Donald D. Hoffman's response to the Edge.org question "Who Gets to Keep Secrets?"
Secrets shape our bodies and brains. The need to keep a secret, and to break that secret, powers a creative cycle through natural selection, leading to better encrypting bodies and better decrypting perceptual systems.
The Australian bird dropping spider, Celaenia excavata, has a secret to keep: I am food. The need to keep this secret has, through natural selection, creatively shaped its entire body to resemble a bird dropping. This secret has thus been encrypted to hide the secret from a specific audience that wants the information, viz., predatory birds. The method of encryption strikes us as clever, even humorous. The engine behind this cleverness was the need to keep a secret. The need was pressing. Those less adept at keeping the secret are more likely to die prematurely. Only those who can keep the secret long enough can pass on their encryption method to a new generation.
The creative process of encryption probably took time. A sequence of mutations was probably required, a sequence that led to greater and greater mimicry of bird dung. The secret gradually became more secure.
The secret was a creative force not just for the body of the spider encrypting it, but also for the perceptual systems of the predators. Each time the encryption became more secure, some predators were fooled. Their perceptual systems failed to decrypt the secret. But others were not fooled, others with perceptual systems better-adapted for the decryption. They reaped a better chance to pass on their decryption technology to a new generation. Secrets are a creative force of perceptual evolution.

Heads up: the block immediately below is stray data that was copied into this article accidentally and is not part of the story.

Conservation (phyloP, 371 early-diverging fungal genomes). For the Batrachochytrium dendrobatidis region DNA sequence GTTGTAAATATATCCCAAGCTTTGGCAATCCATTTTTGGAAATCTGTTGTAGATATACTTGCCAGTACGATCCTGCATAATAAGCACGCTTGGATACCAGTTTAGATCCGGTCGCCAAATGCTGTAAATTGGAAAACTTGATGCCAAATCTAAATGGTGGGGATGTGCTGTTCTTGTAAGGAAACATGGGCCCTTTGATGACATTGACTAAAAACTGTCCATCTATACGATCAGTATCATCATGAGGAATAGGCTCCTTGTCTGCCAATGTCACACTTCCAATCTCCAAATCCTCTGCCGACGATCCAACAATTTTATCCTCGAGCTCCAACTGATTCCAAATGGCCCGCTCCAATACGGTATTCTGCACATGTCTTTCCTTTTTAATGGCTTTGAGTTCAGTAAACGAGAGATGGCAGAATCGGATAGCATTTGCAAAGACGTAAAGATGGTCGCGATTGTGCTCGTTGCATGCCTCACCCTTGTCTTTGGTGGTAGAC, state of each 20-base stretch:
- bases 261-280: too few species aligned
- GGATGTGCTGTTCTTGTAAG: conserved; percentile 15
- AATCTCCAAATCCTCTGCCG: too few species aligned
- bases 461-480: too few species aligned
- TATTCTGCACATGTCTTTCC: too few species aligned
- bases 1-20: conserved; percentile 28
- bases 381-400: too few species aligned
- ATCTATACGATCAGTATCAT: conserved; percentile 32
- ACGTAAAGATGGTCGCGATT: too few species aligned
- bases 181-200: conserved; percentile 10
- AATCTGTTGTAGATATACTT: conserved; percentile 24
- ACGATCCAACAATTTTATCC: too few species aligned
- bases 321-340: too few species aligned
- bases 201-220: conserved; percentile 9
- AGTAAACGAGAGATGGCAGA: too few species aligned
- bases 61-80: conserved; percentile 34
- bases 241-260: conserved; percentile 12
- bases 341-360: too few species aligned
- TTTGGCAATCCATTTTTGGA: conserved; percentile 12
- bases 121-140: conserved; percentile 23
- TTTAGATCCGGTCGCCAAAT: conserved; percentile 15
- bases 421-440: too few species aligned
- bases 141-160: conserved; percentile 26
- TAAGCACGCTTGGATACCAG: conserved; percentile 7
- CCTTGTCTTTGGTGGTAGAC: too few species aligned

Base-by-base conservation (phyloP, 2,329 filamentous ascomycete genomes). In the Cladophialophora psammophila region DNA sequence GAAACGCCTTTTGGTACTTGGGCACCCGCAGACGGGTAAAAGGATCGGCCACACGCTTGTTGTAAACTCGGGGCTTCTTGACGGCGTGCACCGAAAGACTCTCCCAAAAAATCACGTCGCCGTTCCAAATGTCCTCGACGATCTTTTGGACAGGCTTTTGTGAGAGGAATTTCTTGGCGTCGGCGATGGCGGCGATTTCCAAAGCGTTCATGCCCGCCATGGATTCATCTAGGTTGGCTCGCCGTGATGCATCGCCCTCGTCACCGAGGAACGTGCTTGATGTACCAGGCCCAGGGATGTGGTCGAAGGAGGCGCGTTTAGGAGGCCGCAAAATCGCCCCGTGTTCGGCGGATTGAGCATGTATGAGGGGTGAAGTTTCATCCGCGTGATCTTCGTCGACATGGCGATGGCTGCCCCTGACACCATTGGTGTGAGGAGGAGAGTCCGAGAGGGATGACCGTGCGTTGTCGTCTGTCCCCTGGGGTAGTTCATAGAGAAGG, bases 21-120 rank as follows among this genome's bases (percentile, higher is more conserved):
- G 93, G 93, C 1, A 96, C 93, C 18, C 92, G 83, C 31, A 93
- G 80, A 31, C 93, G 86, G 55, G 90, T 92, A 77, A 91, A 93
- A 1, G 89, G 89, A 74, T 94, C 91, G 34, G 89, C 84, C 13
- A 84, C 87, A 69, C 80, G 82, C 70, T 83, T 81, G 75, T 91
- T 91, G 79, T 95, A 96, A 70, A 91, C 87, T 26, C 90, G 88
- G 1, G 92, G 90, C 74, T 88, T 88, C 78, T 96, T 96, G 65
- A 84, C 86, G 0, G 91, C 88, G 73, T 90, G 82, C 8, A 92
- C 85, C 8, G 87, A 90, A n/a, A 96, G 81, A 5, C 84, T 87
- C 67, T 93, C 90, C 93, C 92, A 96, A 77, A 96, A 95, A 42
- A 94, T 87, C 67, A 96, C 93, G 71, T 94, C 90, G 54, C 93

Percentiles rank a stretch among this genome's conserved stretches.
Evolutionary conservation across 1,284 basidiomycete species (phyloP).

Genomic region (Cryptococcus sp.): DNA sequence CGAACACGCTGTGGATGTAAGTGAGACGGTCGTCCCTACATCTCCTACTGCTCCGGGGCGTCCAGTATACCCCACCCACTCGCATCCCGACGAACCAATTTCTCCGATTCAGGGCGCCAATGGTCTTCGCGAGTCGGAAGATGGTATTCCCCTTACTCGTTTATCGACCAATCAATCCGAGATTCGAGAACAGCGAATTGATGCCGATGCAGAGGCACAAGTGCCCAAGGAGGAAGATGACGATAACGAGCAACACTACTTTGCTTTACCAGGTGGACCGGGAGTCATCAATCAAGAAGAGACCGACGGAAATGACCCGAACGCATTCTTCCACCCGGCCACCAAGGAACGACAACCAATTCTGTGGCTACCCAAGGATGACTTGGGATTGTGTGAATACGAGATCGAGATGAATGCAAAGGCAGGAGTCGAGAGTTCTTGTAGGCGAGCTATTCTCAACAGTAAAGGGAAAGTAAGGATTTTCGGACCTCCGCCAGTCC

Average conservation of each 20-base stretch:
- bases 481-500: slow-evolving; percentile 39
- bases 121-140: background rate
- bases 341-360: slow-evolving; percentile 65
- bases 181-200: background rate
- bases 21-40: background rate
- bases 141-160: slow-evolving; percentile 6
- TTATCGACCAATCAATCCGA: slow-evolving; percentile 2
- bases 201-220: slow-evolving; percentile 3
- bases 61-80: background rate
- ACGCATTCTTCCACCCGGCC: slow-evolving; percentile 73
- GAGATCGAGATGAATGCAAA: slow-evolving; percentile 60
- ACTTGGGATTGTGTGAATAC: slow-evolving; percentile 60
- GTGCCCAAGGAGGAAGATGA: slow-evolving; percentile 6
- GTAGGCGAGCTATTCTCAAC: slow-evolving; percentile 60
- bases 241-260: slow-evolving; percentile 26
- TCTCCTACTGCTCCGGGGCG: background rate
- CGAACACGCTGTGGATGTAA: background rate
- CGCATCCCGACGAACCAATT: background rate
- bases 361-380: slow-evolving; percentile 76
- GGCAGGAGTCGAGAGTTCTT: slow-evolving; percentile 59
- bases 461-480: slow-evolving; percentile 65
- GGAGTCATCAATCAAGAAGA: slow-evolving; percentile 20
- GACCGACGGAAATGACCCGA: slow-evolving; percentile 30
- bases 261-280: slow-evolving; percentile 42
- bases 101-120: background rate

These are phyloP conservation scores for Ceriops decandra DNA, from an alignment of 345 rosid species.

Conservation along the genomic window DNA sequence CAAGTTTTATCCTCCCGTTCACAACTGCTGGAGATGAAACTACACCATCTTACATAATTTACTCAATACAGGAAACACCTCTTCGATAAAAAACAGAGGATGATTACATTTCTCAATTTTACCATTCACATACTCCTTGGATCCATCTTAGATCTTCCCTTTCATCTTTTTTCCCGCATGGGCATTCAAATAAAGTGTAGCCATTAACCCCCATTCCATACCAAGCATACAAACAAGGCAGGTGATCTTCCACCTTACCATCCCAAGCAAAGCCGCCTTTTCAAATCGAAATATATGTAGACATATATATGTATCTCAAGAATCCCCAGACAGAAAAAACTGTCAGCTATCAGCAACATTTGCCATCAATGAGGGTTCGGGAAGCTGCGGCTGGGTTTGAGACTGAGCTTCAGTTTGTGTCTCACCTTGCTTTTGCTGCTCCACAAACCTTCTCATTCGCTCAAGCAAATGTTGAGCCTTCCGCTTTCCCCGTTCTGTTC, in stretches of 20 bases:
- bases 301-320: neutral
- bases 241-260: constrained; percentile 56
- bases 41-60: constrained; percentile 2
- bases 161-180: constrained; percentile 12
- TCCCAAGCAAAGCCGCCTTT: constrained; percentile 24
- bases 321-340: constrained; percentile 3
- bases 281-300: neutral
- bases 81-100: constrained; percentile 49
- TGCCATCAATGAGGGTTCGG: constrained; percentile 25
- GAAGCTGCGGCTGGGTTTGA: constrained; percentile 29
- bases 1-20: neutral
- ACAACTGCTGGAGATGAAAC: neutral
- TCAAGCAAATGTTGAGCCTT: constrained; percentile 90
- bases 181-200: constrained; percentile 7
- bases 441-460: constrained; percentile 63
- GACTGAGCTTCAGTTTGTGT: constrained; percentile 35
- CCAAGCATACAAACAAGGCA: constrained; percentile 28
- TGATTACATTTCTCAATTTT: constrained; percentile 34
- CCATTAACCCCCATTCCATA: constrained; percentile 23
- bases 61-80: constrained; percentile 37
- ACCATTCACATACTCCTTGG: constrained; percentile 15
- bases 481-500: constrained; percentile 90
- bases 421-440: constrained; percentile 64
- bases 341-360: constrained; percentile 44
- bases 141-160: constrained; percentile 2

Who gets to keep secrets? Those who survive. As long as the spider gets to keep its secret, it avoids predation.
Who does not get to keep secrets? Those who are about to be eaten. Once a predator has decrypted the spider's secret, chances are that the spider will soon perish along with its secret.
The metaphor of encryption does not capture the full extent of the spider's deceit. The spider actually disseminates false information. The truth is: I am food. The information disseminated is: I am inedible dung. Disinformation is key to survival of the secret and the spider. Predators must see through the dung to find the spider.
Secrets also shape our governments. When governments in the information age keep secrets, employ encryption and disseminate false information they are following a pattern ubiquitous in nature for millions of years. This is, of course, no blanket endorsement of these governmental activities, any more than tracing the biological roots of cancer is an endorsement of cancer.
One reason to understand government secrets within a biological context is to remove the element of shock and surprise. Why waste time being shocked and surprised at revelations of governmental abuse of secrets? Instead such abuses should be expected. Those government officials and clerks who perpetrate them are, like the rest of us, the offspring of those who more successfully kept their secrets.
A second reason to understand government secrets in a biological context is to provide a reservoir of methods for understanding and countering abuses. What innovative methods do biological systems use to hide secrets and disseminate false information? What innovative methods do they use to break the secrets and see through the falsehoods?
Understanding government secrets in this way can provide more effective tools for citizens to counter abuses. It can also provide the government more effective ways to perpetrate abuse.